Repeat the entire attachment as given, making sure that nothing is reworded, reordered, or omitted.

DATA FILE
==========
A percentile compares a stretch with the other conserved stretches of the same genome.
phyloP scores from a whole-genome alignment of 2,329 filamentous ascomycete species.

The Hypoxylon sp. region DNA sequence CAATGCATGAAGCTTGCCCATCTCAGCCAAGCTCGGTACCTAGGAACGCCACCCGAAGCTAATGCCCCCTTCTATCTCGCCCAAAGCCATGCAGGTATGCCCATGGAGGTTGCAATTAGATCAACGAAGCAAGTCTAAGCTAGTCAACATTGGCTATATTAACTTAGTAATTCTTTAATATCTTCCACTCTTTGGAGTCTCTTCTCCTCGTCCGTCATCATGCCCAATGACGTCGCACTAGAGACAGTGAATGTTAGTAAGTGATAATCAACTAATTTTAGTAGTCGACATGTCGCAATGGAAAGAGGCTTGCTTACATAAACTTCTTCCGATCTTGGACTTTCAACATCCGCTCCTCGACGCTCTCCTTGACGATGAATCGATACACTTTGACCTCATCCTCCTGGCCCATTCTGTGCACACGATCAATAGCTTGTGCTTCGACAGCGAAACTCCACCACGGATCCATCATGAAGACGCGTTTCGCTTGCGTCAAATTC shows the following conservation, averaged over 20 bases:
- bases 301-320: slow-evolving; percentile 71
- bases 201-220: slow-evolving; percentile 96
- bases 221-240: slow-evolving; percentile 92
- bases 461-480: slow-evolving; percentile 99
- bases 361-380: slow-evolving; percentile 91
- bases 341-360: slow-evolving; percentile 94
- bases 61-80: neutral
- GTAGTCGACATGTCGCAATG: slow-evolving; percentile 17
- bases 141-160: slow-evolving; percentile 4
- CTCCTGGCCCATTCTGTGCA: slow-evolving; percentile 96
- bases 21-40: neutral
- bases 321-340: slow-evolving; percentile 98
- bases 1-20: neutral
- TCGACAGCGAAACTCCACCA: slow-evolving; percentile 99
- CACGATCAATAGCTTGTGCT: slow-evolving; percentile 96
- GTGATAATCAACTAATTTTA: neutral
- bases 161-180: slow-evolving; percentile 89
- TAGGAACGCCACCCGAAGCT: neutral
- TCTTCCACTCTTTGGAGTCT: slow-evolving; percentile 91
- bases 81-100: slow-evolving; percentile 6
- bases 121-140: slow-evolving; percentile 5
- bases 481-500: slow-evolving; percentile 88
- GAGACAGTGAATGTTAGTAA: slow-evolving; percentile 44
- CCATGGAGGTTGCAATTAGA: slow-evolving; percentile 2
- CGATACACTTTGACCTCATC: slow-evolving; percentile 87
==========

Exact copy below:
A percentile compares a stretch with the other conserved stretches of the same genome.
phyloP scores from a whole-genome alignment of 2,329 filamentous ascomycete species.

The Hypoxylon sp. region DNA sequence CAATGCATGAAGCTTGCCCATCTCAGCCAAGCTCGGTACCTAGGAACGCCACCCGAAGCTAATGCCCCCTTCTATCTCGCCCAAAGCCATGCAGGTATGCCCATGGAGGTTGCAATTAGATCAACGAAGCAAGTCTAAGCTAGTCAACATTGGCTATATTAACTTAGTAATTCTTTAATATCTTCCACTCTTTGGAGTCTCTTCTCCTCGTCCGTCATCATGCCCAATGACGTCGCACTAGAGACAGTGAATGTTAGTAAGTGATAATCAACTAATTTTAGTAGTCGACATGTCGCAATGGAAAGAGGCTTGCTTACATAAACTTCTTCCGATCTTGGACTTTCAACATCCGCTCCTCGACGCTCTCCTTGACGATGAATCGATACACTTTGACCTCATCCTCCTGGCCCATTCTGTGCACACGATCAATAGCTTGTGCTTCGACAGCGAAACTCCACCACGGATCCATCATGAAGACGCGTTTCGCTTGCGTCAAATTC shows the following conservation, averaged over 20 bases:
- bases 301-320: slow-evolving; percentile 71
- bases 201-220: slow-evolving; percentile 96
- bases 221-240: slow-evolving; percentile 92
- bases 461-480: slow-evolving; percentile 99
- bases 361-380: slow-evolving; percentile 91
- bases 341-360: slow-evolving; percentile 94
- bases 61-80: neutral
- GTAGTCGACATGTCGCAATG: slow-evolving; percentile 17
- bases 141-160: slow-evolving; percentile 4
- CTCCTGGCCCATTCTGTGCA: slow-evolving; percentile 96
- bases 21-40: neutral
- bases 321-340: slow-evolving; percentile 98
- bases 1-20: neutral
- TCGACAGCGAAACTCCACCA: slow-evolving; percentile 99
- CACGATCAATAGCTTGTGCT: slow-evolving; percentile 96
- GTGATAATCAACTAATTTTA: neutral
- bases 161-180: slow-evolving; percentile 89
- TAGGAACGCCACCCGAAGCT: neutral
- TCTTCCACTCTTTGGAGTCT: slow-evolving; percentile 91
- bases 81-100: slow-evolving; percentile 6
- bases 121-140: slow-evolving; percentile 5
- bases 481-500: slow-evolving; percentile 88
- GAGACAGTGAATGTTAGTAA: slow-evolving; percentile 44
- CCATGGAGGTTGCAATTAGA: slow-evolving; percentile 2
- CGATACACTTTGACCTCATC: slow-evolving; percentile 87